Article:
Week 6-7: Quality Over Quantity approach. Light/high volume, 8x10
Week 8-9: Quality Over Quantity. Light/low volume, 4x10
Week 10-11: Mix it Up
Week 12: Deload. Low volume, 3x10
The first two weeks follow the "Mix It Up" protocol outlined above. Week three is a transition/deloading week in which less than normal volume is performed (train each muscle group once a week with 3 sets of 10; there are no double sessions during this week).
Weeks four and five adhere to the "Pump up the Volume" approach utilizing a "heavy" set/rep scheme with average volume (6x4 is the scheme of choice here). Weeks six and seven switch over to the "Quality Over Quantity" approach with a light set/rep scheme and high volume (8 sets of 10 are in order during these weeks).
The next two weeks continue with "Quality Over Quantity" but with a moderate volume set/rep scheme (4x10). Each workout during these two weeks will take less than 15 minutes to complete.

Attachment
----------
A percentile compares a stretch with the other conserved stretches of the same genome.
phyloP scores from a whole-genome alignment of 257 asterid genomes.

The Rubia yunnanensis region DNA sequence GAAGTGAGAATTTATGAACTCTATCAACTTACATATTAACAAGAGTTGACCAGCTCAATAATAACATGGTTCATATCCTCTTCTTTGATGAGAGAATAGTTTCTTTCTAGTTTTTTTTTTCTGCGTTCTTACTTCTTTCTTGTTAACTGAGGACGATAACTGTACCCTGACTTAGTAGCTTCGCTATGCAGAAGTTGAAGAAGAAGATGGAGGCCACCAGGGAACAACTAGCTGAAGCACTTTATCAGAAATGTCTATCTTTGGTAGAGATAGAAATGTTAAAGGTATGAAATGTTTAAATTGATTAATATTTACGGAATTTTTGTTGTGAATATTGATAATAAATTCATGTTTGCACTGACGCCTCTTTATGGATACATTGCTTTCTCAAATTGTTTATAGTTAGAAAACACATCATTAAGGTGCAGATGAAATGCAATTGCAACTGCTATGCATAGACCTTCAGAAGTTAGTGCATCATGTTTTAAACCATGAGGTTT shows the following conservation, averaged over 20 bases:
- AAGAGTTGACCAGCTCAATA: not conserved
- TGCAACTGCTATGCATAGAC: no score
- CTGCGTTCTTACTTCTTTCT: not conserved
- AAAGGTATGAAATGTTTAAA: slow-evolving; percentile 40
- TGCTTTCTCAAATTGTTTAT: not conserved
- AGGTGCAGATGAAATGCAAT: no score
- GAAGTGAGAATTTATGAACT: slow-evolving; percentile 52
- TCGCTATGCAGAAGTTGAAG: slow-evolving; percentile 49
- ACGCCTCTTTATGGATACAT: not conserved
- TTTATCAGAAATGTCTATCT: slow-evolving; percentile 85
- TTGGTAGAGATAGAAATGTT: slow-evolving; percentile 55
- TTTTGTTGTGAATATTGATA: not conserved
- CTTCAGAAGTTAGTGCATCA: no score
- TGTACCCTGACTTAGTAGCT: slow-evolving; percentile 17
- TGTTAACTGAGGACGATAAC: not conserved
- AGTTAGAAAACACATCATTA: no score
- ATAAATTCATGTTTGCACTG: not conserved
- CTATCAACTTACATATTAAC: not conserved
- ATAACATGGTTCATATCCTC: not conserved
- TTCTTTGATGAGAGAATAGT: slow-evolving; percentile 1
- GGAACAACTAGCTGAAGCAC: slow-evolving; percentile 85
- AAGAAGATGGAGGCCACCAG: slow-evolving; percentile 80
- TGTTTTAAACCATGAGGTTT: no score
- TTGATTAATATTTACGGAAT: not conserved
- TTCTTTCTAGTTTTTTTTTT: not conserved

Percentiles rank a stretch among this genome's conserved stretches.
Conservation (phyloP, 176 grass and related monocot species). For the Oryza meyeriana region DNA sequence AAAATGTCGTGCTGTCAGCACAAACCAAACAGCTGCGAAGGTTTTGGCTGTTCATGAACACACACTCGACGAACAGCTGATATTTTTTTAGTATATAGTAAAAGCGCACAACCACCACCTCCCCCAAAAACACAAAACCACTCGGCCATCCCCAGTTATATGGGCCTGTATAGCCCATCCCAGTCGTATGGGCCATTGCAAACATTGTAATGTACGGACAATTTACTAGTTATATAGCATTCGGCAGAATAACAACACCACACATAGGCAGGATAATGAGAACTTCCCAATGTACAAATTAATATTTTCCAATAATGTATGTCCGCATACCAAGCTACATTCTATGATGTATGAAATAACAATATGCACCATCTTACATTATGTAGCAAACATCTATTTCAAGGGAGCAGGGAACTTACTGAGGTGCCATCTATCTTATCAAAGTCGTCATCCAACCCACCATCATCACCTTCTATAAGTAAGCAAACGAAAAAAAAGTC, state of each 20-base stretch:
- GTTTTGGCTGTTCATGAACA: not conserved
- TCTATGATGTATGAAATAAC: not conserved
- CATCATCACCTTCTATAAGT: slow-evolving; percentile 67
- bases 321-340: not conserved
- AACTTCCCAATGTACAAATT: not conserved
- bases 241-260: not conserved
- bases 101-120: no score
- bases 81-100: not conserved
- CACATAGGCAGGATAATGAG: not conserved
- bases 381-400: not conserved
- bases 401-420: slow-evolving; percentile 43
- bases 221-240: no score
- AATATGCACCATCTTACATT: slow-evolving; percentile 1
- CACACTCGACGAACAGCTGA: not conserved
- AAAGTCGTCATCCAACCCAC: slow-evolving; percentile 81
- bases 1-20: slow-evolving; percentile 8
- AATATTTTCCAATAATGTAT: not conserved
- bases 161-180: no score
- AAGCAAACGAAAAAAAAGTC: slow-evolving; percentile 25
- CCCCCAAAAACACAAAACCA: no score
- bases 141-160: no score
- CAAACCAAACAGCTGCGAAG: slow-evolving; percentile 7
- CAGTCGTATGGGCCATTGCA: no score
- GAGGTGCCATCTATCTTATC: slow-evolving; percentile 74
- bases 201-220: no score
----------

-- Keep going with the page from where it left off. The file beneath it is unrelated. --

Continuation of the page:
"Mix it Up" is repeated during weeks ten and eleven, and the training block is completed with another deloading/supercompensation week at 3 sets of 10 per muscle group.
Two-a-days are an effective way of getting fast results in a short amount of time. That said, additional stimulation in and of itself isn't what's going to get you there. There are plenty of ways to screw it up, belittle your efforts, and overtrain — success is dependant on the right approach. And with the info presented here, you now have a few approaches to choose from.
If you've got the time and ambition to give Double Trouble Hypertrophy a go (and get some good nutrition in you), I'm confident you'll see immense gains in size and strength over the course of the 12-week program. Try it!
About the Author
Joel Marion, NSCA-CPT, is both a freelance author and fitness/nutrition consultant to an extremely diverse clientele of athletes, lawyers, doctors, models, and many regular Joes and Janes simply looking to improve their appearance in the mirror. Learn more about Joel at www.JoelMarion.net.